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Ensembl is a joint scientific project between the European Bioinformatics Institute and the Wellcome Trust Sanger Institute, which was launched in 1999 in response to the imminent completion of the Human Genome Project with scientists in the United States, the international consortium comprised geneticists in China, France, Germany, and the United Kingdom. Its aim is to provide a centralised resource for geneticists, molecular biologists and other researchers studying the genomes of our own species and other vertebrates. Ensembl is one of several locations for the retrieval of genomic information. Similar databases and browsers are found at NCBI and the University of California, Santa Cruz (UCSC)



The human genome consists of 3 billion base pairs, which code for approximately 20,000-25,000 genes. However the genome alone is of little use, unless the locations and relationships of individual genes can be identified. One option is manual annotation, whereby a team of scientists try to locate genes using experimental data from scientific journals and public databases. However this is a slow, painstaking task, so the solution chosen by Ensembl is to use the power of computers to do the complex pattern-matching of protein to DNA. Sequence data is fed into a software "pipeline" (written in Perl) which creates a set of predicted gene locations and saves them in a MySQL database for subsequent analysis and display.

An important aspect of the Ensembl philosophy is that these data should be freely accessible to the world research community. All the data and code produced by the Ensembl project is available to download, and there is also a publicly accessible database server allowing remote access. In addition, the Ensembl website provides computer-generated visual displays of much of the data.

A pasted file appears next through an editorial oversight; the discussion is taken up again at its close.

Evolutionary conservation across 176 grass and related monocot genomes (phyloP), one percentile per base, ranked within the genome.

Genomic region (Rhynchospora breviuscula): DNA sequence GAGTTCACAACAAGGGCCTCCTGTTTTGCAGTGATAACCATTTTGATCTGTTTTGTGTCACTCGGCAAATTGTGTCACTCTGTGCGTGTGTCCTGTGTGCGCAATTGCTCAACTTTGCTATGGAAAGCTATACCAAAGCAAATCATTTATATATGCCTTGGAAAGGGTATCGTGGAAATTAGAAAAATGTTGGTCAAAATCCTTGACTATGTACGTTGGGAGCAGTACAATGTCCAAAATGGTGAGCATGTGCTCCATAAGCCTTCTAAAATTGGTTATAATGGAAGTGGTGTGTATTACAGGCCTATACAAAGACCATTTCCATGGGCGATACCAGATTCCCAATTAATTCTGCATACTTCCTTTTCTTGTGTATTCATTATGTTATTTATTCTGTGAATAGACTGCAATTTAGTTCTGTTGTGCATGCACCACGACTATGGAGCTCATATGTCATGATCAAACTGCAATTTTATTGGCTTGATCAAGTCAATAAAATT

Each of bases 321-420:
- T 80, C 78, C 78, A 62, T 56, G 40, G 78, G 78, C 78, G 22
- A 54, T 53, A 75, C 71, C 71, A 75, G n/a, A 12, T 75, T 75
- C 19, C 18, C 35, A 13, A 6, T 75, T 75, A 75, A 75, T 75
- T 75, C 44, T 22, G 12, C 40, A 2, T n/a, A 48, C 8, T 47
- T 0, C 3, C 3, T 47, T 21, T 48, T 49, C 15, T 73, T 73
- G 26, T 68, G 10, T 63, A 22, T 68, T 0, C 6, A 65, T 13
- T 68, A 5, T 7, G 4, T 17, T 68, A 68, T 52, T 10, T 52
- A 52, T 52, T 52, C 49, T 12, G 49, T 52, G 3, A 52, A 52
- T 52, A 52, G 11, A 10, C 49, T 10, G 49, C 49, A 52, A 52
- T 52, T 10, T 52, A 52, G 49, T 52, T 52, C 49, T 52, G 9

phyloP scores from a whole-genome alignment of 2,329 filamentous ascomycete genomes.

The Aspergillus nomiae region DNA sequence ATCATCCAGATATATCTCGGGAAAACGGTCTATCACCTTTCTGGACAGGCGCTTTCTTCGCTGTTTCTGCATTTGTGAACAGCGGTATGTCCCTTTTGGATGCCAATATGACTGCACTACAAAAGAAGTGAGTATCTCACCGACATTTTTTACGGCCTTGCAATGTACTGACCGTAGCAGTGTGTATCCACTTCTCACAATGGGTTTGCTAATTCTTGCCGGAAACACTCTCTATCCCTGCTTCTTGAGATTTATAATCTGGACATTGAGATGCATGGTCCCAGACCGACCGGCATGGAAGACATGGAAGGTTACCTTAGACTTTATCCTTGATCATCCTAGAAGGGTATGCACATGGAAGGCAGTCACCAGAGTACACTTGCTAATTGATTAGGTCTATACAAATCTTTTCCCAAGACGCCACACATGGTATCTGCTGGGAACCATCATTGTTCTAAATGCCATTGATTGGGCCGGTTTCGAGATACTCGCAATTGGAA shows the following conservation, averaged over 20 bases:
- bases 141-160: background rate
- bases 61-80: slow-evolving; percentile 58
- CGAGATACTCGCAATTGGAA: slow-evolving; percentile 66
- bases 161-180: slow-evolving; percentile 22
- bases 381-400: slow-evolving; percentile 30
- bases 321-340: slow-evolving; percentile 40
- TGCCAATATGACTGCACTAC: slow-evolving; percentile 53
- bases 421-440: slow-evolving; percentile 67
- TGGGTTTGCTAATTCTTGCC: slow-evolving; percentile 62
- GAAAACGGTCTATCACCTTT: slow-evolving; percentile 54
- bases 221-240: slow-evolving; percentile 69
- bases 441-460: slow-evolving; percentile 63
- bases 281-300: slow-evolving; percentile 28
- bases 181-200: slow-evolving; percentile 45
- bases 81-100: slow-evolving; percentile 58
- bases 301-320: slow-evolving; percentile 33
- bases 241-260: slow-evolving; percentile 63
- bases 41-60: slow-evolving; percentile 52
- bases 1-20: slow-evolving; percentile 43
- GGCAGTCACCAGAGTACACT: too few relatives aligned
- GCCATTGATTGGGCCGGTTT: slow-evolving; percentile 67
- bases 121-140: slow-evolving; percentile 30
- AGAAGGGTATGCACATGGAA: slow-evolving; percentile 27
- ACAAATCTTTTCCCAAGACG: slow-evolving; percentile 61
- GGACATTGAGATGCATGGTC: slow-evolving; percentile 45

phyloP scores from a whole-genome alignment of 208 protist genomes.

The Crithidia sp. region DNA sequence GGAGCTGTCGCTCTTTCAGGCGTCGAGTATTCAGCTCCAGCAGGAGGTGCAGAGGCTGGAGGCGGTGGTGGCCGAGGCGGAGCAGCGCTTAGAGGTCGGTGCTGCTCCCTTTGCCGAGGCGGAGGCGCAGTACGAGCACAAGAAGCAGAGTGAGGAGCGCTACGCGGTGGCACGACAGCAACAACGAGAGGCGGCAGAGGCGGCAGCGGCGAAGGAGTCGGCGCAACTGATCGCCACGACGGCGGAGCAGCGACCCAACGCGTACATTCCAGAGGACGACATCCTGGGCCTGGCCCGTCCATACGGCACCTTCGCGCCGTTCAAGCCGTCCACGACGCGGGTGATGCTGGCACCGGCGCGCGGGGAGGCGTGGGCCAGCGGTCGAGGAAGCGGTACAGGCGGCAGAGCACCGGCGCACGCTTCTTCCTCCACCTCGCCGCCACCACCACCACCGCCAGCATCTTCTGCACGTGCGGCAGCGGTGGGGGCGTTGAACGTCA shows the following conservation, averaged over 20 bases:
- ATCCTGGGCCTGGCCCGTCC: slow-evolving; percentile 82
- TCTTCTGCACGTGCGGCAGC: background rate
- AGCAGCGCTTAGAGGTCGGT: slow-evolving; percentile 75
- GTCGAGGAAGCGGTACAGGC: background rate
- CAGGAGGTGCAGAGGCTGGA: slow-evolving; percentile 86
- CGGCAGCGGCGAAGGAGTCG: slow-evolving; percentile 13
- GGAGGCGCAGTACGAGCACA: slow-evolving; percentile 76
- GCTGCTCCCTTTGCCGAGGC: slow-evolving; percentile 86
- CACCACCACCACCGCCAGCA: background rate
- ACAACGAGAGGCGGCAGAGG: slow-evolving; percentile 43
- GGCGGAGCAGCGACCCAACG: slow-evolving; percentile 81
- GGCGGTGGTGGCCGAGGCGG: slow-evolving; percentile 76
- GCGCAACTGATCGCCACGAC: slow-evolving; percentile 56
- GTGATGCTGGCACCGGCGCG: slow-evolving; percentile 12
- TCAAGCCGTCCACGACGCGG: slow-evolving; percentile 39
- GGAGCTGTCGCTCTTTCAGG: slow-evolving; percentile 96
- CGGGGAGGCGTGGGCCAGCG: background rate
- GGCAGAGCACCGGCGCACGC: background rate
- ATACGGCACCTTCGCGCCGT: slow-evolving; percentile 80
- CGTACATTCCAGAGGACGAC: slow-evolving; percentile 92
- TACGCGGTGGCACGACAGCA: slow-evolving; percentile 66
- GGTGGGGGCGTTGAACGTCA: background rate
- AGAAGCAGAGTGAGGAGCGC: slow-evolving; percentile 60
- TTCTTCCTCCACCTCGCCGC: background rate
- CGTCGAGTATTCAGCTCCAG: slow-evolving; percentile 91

Since the project's beginning, its remit has expanded to include additional species (including key model organisms such as mouse, fruitfly and zebrafish) as well as a wider range of genomic data, including genetic variations and regulatory features. From late 2008 a new project, Ensembl Genomes, will be extending the scope of Ensembl into plants, fungi, bacteria and protists, whilst the original project continues to focus on vertebrates.

Displaying genomic data

Gene SGCB aligned to the human genome

Central to the Ensembl concept is the ability to automatically generate graphical views of the alignment of genes and other genomic data against a reference genome. These are shown as data tracks, and individual tracks can be turned on and off, allowing the user to customise the display to suit their research interests. The interface also enables the user to zoom in to a region or move along the genome in either direction.

Other displays show data at varying levels of resolution, from whole karyotypes down to text-based representations of DNA and amino acid sequences, or present other types of display such as trees of similar genes (homologues) across a range of species. The graphics are complemented by tabular displays, and in many cases data can be exported directly from the page in a variety of standard file formats such as FASTA.

Externally produced data can also be added to the display, either via a DAS (Distributed Annotation System) server on the internet, or by uploading a suitable file in one of the supported formats, such as BED or PSL.

Graphics are generated using a suite of custom Perl modules based on GD, the standard Perl graphics display library.

Alternative access methods

In addition its website, Ensembl provides a Perl API (Application Programming Interface) that models biological objects such as genes and proteins, allowing simple scripts to be written to retrieve data of interest. This software can be used to access the public MySQL database, avoiding the need to download enormous datasets.

Current species

The annotated genomes include most fully sequenced vertebrates and selected model organisms. All of them are eukaryotes, there are no prokaryotes. Currently this includes:

See also

External links



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